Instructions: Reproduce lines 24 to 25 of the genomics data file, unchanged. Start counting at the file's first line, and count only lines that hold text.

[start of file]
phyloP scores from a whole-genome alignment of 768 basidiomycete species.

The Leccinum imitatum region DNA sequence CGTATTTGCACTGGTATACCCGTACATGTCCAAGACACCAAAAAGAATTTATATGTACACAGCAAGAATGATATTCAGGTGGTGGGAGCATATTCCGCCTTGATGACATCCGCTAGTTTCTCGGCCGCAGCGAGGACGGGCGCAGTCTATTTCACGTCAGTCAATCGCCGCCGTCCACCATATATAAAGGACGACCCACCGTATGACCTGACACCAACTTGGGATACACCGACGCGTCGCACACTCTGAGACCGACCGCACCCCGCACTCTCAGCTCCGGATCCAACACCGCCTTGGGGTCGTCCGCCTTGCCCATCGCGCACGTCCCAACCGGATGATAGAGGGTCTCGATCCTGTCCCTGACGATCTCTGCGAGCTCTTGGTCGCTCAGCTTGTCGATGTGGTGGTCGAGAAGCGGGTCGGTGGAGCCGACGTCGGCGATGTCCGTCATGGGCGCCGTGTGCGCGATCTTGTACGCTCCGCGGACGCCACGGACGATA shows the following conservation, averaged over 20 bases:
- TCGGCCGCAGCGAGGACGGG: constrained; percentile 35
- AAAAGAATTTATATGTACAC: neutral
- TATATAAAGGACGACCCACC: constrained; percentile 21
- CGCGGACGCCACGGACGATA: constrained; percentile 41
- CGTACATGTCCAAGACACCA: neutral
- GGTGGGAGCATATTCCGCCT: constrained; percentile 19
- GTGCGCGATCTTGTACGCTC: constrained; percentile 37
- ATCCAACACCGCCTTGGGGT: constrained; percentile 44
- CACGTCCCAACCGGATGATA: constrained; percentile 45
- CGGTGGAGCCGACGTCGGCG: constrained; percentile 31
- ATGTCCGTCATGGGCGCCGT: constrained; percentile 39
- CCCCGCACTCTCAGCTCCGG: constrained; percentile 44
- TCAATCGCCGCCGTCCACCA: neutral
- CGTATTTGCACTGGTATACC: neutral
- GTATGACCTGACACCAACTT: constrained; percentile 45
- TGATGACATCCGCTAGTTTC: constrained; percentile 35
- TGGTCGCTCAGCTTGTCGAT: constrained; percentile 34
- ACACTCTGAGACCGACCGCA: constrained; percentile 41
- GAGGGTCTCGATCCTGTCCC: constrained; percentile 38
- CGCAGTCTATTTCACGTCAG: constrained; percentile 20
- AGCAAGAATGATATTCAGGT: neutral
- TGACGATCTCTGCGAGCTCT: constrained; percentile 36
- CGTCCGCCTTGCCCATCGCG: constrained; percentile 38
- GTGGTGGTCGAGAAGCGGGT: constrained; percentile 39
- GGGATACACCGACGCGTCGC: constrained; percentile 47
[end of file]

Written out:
- TGACGATCTCTGCGAGCTCT: constrained; percentile 36
- CGTCCGCCTTGCCCATCGCG: constrained; percentile 38